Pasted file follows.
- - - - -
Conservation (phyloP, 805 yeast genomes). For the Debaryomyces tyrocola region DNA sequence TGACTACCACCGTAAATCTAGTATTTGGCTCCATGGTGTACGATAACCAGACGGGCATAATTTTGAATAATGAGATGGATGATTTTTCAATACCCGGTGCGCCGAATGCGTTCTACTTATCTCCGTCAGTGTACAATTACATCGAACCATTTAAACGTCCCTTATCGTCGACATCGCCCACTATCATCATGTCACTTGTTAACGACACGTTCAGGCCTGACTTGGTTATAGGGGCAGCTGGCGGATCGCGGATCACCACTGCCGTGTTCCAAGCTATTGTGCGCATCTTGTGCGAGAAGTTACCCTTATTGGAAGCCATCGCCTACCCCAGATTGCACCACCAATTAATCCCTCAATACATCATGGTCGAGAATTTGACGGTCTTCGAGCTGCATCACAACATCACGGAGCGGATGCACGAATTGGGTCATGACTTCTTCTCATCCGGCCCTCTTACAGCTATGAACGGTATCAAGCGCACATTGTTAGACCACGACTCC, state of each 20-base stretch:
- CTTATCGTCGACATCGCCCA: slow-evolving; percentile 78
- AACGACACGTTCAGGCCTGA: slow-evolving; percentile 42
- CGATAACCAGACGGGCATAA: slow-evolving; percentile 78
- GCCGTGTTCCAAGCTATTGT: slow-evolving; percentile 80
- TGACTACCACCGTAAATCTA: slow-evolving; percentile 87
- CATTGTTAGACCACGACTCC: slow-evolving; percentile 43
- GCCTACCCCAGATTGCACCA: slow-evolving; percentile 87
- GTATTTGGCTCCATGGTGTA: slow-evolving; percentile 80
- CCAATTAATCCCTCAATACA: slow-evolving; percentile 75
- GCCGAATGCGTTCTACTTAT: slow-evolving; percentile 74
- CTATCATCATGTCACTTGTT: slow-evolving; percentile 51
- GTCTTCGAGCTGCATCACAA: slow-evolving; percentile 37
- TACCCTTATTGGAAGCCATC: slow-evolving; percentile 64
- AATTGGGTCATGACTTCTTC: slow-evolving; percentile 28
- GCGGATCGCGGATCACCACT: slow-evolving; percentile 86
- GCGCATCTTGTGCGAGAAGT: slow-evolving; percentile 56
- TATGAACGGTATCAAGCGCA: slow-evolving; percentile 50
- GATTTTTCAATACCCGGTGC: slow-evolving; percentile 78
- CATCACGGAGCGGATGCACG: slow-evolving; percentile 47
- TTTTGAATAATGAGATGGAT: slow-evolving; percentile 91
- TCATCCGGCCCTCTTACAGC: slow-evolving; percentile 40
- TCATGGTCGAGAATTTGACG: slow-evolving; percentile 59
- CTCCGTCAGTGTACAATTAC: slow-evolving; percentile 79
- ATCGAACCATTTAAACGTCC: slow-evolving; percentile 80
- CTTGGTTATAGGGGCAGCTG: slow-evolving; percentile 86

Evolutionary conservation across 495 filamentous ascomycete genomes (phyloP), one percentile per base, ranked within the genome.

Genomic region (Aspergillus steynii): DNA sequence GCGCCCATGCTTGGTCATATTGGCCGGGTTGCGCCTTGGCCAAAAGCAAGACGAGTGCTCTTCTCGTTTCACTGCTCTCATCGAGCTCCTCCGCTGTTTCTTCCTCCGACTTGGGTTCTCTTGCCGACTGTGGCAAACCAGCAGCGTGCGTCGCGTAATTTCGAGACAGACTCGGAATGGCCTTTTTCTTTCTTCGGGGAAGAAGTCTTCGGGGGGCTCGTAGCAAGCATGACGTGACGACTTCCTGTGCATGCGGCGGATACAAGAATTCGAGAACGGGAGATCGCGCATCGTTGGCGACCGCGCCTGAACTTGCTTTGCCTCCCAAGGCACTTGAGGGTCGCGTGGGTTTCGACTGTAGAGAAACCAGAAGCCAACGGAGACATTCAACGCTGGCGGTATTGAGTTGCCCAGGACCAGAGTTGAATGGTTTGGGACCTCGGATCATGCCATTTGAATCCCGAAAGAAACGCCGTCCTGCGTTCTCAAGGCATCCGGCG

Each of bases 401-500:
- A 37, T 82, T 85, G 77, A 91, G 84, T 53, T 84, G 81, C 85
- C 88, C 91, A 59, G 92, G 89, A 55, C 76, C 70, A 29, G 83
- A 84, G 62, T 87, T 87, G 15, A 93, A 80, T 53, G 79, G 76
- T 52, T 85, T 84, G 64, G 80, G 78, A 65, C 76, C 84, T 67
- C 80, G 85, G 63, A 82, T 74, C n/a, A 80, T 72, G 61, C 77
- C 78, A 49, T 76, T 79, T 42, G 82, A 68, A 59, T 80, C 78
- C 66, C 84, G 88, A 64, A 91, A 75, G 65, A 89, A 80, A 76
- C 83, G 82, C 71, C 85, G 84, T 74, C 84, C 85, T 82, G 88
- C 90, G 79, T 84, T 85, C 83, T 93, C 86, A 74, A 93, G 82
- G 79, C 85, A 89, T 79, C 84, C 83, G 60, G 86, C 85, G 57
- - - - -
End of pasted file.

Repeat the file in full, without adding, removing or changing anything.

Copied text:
Conservation (phyloP, 805 yeast genomes). For the Debaryomyces tyrocola region DNA sequence TGACTACCACCGTAAATCTAGTATTTGGCTCCATGGTGTACGATAACCAGACGGGCATAATTTTGAATAATGAGATGGATGATTTTTCAATACCCGGTGCGCCGAATGCGTTCTACTTATCTCCGTCAGTGTACAATTACATCGAACCATTTAAACGTCCCTTATCGTCGACATCGCCCACTATCATCATGTCACTTGTTAACGACACGTTCAGGCCTGACTTGGTTATAGGGGCAGCTGGCGGATCGCGGATCACCACTGCCGTGTTCCAAGCTATTGTGCGCATCTTGTGCGAGAAGTTACCCTTATTGGAAGCCATCGCCTACCCCAGATTGCACCACCAATTAATCCCTCAATACATCATGGTCGAGAATTTGACGGTCTTCGAGCTGCATCACAACATCACGGAGCGGATGCACGAATTGGGTCATGACTTCTTCTCATCCGGCCCTCTTACAGCTATGAACGGTATCAAGCGCACATTGTTAGACCACGACTCC, state of each 20-base stretch:
- CTTATCGTCGACATCGCCCA: slow-evolving; percentile 78
- AACGACACGTTCAGGCCTGA: slow-evolving; percentile 42
- CGATAACCAGACGGGCATAA: slow-evolving; percentile 78
- GCCGTGTTCCAAGCTATTGT: slow-evolving; percentile 80
- TGACTACCACCGTAAATCTA: slow-evolving; percentile 87
- CATTGTTAGACCACGACTCC: slow-evolving; percentile 43
- GCCTACCCCAGATTGCACCA: slow-evolving; percentile 87
- GTATTTGGCTCCATGGTGTA: slow-evolving; percentile 80
- CCAATTAATCCCTCAATACA: slow-evolving; percentile 75
- GCCGAATGCGTTCTACTTAT: slow-evolving; percentile 74
- CTATCATCATGTCACTTGTT: slow-evolving; percentile 51
- GTCTTCGAGCTGCATCACAA: slow-evolving; percentile 37
- TACCCTTATTGGAAGCCATC: slow-evolving; percentile 64
- AATTGGGTCATGACTTCTTC: slow-evolving; percentile 28
- GCGGATCGCGGATCACCACT: slow-evolving; percentile 86
- GCGCATCTTGTGCGAGAAGT: slow-evolving; percentile 56
- TATGAACGGTATCAAGCGCA: slow-evolving; percentile 50
- GATTTTTCAATACCCGGTGC: slow-evolving; percentile 78
- CATCACGGAGCGGATGCACG: slow-evolving; percentile 47
- TTTTGAATAATGAGATGGAT: slow-evolving; percentile 91
- TCATCCGGCCCTCTTACAGC: slow-evolving; percentile 40
- TCATGGTCGAGAATTTGACG: slow-evolving; percentile 59
- CTCCGTCAGTGTACAATTAC: slow-evolving; percentile 79
- ATCGAACCATTTAAACGTCC: slow-evolving; percentile 80
- CTTGGTTATAGGGGCAGCTG: slow-evolving; percentile 86

Evolutionary conservation across 495 filamentous ascomycete genomes (phyloP), one percentile per base, ranked within the genome.

Genomic region (Aspergillus steynii): DNA sequence GCGCCCATGCTTGGTCATATTGGCCGGGTTGCGCCTTGGCCAAAAGCAAGACGAGTGCTCTTCTCGTTTCACTGCTCTCATCGAGCTCCTCCGCTGTTTCTTCCTCCGACTTGGGTTCTCTTGCCGACTGTGGCAAACCAGCAGCGTGCGTCGCGTAATTTCGAGACAGACTCGGAATGGCCTTTTTCTTTCTTCGGGGAAGAAGTCTTCGGGGGGCTCGTAGCAAGCATGACGTGACGACTTCCTGTGCATGCGGCGGATACAAGAATTCGAGAACGGGAGATCGCGCATCGTTGGCGACCGCGCCTGAACTTGCTTTGCCTCCCAAGGCACTTGAGGGTCGCGTGGGTTTCGACTGTAGAGAAACCAGAAGCCAACGGAGACATTCAACGCTGGCGGTATTGAGTTGCCCAGGACCAGAGTTGAATGGTTTGGGACCTCGGATCATGCCATTTGAATCCCGAAAGAAACGCCGTCCTGCGTTCTCAAGGCATCCGGCG

Each of bases 401-500:
- A 37, T 82, T 85, G 77, A 91, G 84, T 53, T 84, G 81, C 85
- C 88, C 91, A 59, G 92, G 89, A 55, C 76, C 70, A 29, G 83
- A 84, G 62, T 87, T 87, G 15, A 93, A 80, T 53, G 79, G 76
- T 52, T 85, T 84, G 64, G 80, G 78, A 65, C 76, C 84, T 67
- C 80, G 85, G 63, A 82, T 74, C n/a, A 80, T 72, G 61, C 77
- C 78, A 49, T 76, T 79, T 42, G 82, A 68, A 59, T 80, C 78
- C 66, C 84, G 88, A 64, A 91, A 75, G 65, A 89, A 80, A 76
- C 83, G 82, C 71, C 85, G 84, T 74, C 84, C 85, T 82, G 88
- C 90, G 79, T 84, T 85, C 83, T 93, C 86, A 74, A 93, G 82
- G 79, C 85, A 89, T 79, C 84, C 83, G 60, G 86, C 85, G 57